My involvement in these groups has certainly put a lot of my life goals into perspective. Whether it’s discussing the law school application process with an alumni law student at an event or learning from the example of my dedicated MAPP mentor – the diversity-related organizations here are certainly a crucial cornerstone of my Hopkins experience. In my opinion an important distinction lies between being a student of diversity at Hopkins and participating in diversity-related activities. Whereas the former helped to reinforce my sense of my identity, the latter allowed me to mix leisure and socializing with learning and enrichment. Thanks for reading!
Sharif B. – Class of 2012
Why hello there! My name’s Sharif, and I’m the president of the Johns Hopkins University Muslim Association (JHUMA). JHUMA is a religious organization as well as community, which seeks to facilitate the needs of the Muslim community on campus. We also welcome students looking to learn more about Islam. Each year, the organization seeks to balance between enlightening, gripping, and entertaining events to increase awareness of the (true) core principles of the religion and fun social activities. The organization is open to Muslims and non-Muslims alike, as long as they come with an open mind and want to learn and have fun.
The MJ Initiative, jointly run by the Muslim and Jewish Student Associations here at Hopkins, is a collaborative, discussion-based initiative with the aim of increasing dialog between Muslims and Jews, two groups thought to historically be at odds with each other. Through open forum discussion and text study, the two groups are brought together to show the common threads that run between them. At the same time, the atmosphere is welcome to where discrepancies that may arise can be looked at analyzed, with the goal of increased and deeper of understanding of the religions as well as the individuals who comprise them. The MJ initiative is a cool example of cross-cultural and religious interaction that goes on here at Hopkins and hopefully you’ll be able to come out for a visit!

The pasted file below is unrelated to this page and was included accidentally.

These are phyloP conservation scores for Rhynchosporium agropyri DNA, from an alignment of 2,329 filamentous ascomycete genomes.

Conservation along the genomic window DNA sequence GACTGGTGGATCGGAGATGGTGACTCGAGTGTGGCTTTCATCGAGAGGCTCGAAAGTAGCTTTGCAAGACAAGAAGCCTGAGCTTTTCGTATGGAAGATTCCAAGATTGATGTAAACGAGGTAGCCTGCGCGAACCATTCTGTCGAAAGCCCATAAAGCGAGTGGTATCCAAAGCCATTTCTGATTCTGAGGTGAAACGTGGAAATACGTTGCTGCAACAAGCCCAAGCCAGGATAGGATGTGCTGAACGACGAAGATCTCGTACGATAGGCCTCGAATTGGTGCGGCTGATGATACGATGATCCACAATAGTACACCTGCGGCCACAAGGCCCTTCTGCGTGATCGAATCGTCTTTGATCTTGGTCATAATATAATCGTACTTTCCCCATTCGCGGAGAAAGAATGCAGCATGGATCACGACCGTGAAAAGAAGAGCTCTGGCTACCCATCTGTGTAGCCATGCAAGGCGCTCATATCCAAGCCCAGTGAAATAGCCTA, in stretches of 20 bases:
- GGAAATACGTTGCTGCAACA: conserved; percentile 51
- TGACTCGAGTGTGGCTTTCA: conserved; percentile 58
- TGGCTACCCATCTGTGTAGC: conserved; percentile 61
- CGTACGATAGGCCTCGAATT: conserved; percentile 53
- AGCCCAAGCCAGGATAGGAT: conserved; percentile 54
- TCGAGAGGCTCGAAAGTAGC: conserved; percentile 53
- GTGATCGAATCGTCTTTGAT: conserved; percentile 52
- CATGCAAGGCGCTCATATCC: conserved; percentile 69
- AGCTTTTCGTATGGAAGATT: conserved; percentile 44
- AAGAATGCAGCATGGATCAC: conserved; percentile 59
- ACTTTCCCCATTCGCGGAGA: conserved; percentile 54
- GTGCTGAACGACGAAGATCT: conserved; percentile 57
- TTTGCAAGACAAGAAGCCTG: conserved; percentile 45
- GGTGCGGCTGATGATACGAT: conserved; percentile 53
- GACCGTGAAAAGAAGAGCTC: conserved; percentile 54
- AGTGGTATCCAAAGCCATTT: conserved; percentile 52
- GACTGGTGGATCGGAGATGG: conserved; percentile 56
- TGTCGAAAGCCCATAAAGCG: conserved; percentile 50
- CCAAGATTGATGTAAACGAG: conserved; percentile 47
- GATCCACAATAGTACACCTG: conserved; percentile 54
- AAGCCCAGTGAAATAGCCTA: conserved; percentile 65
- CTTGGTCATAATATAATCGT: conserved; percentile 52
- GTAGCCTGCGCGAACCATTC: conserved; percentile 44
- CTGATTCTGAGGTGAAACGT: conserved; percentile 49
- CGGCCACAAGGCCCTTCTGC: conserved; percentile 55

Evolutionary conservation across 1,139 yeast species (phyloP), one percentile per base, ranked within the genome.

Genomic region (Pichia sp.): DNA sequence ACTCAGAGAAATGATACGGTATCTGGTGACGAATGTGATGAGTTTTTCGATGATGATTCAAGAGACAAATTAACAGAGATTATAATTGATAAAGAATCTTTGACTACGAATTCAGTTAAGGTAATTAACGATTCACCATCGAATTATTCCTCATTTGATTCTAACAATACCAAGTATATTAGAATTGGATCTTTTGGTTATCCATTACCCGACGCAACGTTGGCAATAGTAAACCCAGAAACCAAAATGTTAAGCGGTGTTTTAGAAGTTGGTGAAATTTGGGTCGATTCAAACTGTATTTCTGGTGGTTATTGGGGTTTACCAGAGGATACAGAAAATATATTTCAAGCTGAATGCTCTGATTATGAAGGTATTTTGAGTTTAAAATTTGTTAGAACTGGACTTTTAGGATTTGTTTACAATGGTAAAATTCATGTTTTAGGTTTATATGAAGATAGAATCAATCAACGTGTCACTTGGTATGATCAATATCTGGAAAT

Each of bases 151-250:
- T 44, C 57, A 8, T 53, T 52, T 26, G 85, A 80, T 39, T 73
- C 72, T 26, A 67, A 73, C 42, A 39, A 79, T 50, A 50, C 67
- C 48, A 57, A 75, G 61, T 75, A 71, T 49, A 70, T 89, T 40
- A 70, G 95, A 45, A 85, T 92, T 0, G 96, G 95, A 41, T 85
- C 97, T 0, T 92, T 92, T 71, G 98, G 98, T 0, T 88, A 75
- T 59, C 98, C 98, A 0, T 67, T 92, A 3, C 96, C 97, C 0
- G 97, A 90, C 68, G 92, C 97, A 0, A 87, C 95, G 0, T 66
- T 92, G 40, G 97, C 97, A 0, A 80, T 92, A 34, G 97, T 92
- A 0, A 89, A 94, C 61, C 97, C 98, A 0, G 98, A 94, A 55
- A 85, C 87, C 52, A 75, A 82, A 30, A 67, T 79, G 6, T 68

Peter C. – Class of 2012
DSAGA, the Diverse Sexuality and Gender Alliance, is the current LGBT student group on campus. The group is open to all members of any sexual orientation, and has weekly meetings covering various topics. I’ve been involved since my freshman year and have built amazing friendships and a support network through DSAGA. In addition to a multitude of campus events, we also participate in intercollegiate events, promoting a sense of unity in the LGBT community at large. This is how I personally made some everlasting friendships with students at MICA, Towson, UMBC, Loyola, Goucher, etc. Also, the group brings awareness to political issues that are facing the LGBT community locally, nationally, and globally. I find it helpful to stay up to date with these events, simply because they will be affecting my life, both in the present and future.
In addition, the group promotes LGBT awareness on campus, educating those who might not know much about the community, and clears misconceptions about different rumors that surround it. The main series of events that does this is Awareness Days, a month-long series of events in April, bringing speakers from all over the country to the campus. In short, I really wouldn’t be where I am today if it wasn’t for DSAGA; they’ve been my support for the past 4 years, and continue to be there for me today. I’m really lucky to have found such an amazing group of people.